Since March 2020 and during the COVID-19 pandemic, a client spent 16 months living in a home he owns in rural  Victoria in order to attend to business interests he has there.  During this time, his wife continued to live in their Melbourne  home (where they have lived since their marriage).

In this situation, do they  lose their CGT main residence exemption on one or both houses? 

Assuming the rural Victorian home  is considered to be the husband’s  “main residence” during the period he  occupied it (see below), then this is correct. 


The rule in s 118-170 of the Income  Tax Assessment Act 1997 (ITAA  1997) prevents two dwellings  from qualifying for the CGT main  residence during the same period  where one dwelling is the main residence of one spouse in that  period and the other dwelling is the  main residence of the other spouse  in that period. 

In this case the client and his wife must either: (a) choose one of the  dwellings as the main residence  for both of them for the period;  or (b) each nominate the different dwellings as their main residences for the period. 

If they both choose one of the homes as the main residence for both of them (eg, the Melbourne  home) this will mean the rural Victoria home will not be entitled to any CGT main residence exemption for this period. This presumably  means that it will continue to be fully subject to CGT, while the  Melbourne home will prima-facie remain entitled to the full CGT main residence exemption. 

On the other hand, if they each  nominate the different homes as  their main residences, then they split  the CGT main residence exemption  between them for the period  that they both qualified as main residences of both homes – which, in  effect, results in a 50/50 split of the  exemption between the two homes. 

Specifically, these splitting rules state that if one spouse’s interest in the  home that they nominate was a 50% or less interest in the dwelling, then that home is taken to have been that spouse’s main residence during the whole of the overlapping period –  but only in respect of that 50% or less interest.  

Otherwise, if the interest in the home nominated by the spouse is greater than 50%, then that home is taken to have been that  spouse’s main residence for half the  overlapping period. (This occurs via the rule in s 118-185 which provides  that a partial CGT exemption applies where a dwelling, or interest in it, does not qualify as a taxpayer’s main residence throughout their ownership period.)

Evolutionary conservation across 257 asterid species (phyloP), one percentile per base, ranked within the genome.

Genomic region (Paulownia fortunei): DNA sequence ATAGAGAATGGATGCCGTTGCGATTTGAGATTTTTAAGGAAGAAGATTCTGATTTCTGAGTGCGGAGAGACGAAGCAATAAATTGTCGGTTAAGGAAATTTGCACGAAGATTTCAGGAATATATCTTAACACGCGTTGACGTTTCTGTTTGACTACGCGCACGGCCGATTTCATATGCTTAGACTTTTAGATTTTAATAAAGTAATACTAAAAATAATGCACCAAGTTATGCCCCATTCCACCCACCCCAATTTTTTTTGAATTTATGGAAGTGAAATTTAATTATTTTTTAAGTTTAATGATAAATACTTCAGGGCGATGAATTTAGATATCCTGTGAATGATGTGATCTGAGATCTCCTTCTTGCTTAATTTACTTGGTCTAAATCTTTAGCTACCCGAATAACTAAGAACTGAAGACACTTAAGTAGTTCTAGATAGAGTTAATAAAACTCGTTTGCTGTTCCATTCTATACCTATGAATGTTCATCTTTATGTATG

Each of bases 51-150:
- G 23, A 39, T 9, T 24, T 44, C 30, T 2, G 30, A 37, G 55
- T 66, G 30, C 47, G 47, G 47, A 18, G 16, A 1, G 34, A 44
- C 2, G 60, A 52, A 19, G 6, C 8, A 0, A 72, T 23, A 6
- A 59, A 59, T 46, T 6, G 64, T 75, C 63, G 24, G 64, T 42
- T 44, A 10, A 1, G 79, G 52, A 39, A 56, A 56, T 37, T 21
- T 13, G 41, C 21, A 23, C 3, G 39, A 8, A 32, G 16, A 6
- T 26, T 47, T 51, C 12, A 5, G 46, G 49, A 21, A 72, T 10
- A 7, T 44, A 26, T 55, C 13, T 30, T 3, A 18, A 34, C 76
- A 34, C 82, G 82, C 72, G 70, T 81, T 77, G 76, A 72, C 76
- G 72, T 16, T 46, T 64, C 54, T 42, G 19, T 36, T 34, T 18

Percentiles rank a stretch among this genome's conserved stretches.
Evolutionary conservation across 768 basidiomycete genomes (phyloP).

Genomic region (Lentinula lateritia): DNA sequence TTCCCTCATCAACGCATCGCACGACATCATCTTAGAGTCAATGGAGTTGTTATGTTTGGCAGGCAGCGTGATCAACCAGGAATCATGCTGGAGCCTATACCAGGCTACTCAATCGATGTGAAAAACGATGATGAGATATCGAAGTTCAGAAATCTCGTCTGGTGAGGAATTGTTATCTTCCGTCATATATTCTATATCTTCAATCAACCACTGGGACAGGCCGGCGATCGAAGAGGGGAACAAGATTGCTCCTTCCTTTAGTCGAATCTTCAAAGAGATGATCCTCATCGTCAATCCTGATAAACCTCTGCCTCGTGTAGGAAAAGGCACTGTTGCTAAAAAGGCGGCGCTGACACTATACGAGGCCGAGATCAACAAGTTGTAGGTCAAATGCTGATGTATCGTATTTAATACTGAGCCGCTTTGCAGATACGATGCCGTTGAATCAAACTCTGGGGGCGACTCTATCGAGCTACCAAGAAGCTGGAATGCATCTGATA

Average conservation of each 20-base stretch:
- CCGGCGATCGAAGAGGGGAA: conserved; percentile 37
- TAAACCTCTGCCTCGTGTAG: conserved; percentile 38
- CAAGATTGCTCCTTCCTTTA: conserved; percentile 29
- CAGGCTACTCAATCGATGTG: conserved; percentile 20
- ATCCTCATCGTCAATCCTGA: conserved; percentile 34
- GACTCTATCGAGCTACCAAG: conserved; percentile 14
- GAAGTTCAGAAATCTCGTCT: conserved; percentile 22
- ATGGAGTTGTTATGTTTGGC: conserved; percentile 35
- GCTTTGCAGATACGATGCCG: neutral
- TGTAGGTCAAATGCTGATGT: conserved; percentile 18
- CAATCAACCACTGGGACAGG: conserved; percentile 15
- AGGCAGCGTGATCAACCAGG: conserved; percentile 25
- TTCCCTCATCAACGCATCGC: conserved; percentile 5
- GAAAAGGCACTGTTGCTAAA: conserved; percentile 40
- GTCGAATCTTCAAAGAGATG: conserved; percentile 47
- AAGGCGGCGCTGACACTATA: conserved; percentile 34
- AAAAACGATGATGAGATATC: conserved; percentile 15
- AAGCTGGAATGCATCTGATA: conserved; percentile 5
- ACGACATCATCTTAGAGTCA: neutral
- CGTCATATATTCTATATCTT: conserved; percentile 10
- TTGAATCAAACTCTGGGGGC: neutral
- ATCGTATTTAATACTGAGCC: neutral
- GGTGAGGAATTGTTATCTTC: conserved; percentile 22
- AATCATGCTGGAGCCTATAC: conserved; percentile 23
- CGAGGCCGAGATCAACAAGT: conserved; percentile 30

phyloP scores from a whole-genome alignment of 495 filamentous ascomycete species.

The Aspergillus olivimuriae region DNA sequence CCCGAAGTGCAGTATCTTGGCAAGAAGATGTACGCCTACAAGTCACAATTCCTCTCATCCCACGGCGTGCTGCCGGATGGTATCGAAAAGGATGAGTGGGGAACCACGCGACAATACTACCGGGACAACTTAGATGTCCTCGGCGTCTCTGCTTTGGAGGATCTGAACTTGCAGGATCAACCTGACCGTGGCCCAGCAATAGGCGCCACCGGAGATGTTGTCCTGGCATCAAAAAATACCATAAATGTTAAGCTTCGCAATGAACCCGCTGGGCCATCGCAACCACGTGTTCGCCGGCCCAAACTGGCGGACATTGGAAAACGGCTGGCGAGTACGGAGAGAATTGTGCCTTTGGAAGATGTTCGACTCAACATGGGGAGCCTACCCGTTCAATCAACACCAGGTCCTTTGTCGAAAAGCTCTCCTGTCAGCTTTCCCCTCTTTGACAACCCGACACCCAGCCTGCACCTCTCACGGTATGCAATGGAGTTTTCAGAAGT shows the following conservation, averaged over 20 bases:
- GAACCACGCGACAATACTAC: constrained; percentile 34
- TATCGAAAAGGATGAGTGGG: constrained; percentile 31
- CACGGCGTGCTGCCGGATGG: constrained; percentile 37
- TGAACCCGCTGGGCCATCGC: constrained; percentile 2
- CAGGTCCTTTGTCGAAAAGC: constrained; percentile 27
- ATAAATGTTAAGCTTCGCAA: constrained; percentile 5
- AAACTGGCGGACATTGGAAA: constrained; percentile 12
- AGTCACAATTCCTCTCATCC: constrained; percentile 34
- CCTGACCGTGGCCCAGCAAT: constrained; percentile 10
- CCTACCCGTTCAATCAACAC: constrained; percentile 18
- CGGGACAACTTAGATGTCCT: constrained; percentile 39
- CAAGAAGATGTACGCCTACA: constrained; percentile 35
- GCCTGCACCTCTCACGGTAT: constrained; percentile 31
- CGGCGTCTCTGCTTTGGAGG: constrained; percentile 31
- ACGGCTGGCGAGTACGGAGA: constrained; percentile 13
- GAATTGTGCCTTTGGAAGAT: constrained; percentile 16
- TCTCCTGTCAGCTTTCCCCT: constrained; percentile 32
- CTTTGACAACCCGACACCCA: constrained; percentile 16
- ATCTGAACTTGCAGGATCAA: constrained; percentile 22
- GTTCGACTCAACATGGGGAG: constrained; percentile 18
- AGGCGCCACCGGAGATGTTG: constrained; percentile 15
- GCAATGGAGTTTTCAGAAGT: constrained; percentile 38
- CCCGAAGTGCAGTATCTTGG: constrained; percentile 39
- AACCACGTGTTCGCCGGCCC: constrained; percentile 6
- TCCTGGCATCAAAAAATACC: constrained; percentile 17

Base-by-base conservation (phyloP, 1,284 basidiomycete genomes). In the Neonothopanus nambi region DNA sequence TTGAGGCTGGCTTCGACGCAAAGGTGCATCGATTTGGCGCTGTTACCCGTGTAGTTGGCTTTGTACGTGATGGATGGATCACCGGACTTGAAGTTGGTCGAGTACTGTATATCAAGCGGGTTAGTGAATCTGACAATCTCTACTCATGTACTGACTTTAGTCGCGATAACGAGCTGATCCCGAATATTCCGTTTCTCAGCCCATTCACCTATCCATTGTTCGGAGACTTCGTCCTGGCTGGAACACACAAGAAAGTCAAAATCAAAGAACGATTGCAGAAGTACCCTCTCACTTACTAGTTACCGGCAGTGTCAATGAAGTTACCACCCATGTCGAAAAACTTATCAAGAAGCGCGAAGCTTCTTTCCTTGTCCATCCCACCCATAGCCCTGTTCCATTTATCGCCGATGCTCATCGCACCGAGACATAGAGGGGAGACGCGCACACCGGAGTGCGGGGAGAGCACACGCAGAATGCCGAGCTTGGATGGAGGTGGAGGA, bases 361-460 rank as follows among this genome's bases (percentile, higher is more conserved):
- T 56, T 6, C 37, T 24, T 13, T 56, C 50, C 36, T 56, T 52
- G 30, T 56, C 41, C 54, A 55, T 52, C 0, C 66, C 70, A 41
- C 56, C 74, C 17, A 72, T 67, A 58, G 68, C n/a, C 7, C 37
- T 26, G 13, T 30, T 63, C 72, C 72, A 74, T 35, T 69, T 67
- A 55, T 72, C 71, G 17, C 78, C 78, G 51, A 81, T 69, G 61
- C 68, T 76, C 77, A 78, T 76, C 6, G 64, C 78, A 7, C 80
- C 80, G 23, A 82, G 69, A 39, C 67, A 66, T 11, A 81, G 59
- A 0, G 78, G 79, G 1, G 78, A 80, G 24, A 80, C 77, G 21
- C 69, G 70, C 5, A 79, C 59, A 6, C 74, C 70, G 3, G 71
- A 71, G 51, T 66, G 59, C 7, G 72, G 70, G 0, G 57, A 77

And the same rule applies (in a  dovetailing fashion) to the client’s wife in respect of the home she nominates. 

So, let’s assume the husband owns 100% of the rural Victorian home and  he nominates that home, and the  wife nominates the Melbourne home, which they jointly own.  

In this case, because the husband’s interest in the home he nominates is  greater than 50% then it will be taken to have been his main residence  or half the period he occupied it as his main residence (ie, for eight  months out of 16-month period). 

On the other hand, in relation to the Melbourne home that the wife nominates, she gets a full exemption in respect of  her 50% interest in the home for the 16-month overlapping  period, while the husband gets no exemption in respect of his 50%  interest in that period. 

See also the example in s 118-170  for further clarification of this rule. 

Nomination rule  

Other things to note about the  nomination rule are as follows: 

• a nomination can be made in  respect of a dwelling that is  deemed to be a main residence  under the absence concession  (see TD 92/173);  

• a spouse need not have an  ownership interest in the dwelling in order nominate it as  their main residence (see ATO ID  2003/785); and 

• where one of the dwellings is pre-CGT and the other post CGT, there is nothing to prevent  the spouses nominating the  post-CGT dwelling as their main residence to preserve the CGT  exemption on both. 

When does a dwelling qualify as a main residence? 

Importantly, whether a dwelling  owned by one spouse qualifies as his or her main residence is a question of fact. It depends upon various matters, such as the length of occupation, intention, postal address etc. (See former TD 51).  

Also, perhaps in the COVID-19 period, the ATO may adopt a more lenient view of what is a main residence to mitigate any adverse outcomes from applying this rule. 

Meaning of spouse 

The rule in s 118-170 only applies  to spouses (and specifically  excludes spouses living permanently and separately  apart). Note, a spouse also  includes a spouse under a de facto relationship (s 995-1 definition)  and also spouses in a same-sex  relationship (as defined in terms  of a relationship registered under a relevant State or Territory law  or one that arises where the  parties live together on a genuine  domestic basis: see s 960-252 of  the ITAA 1997). 

If this article raises questions for you please contact your friendly TSP team for advice on this matter, call on 49 264155 or reach out via email on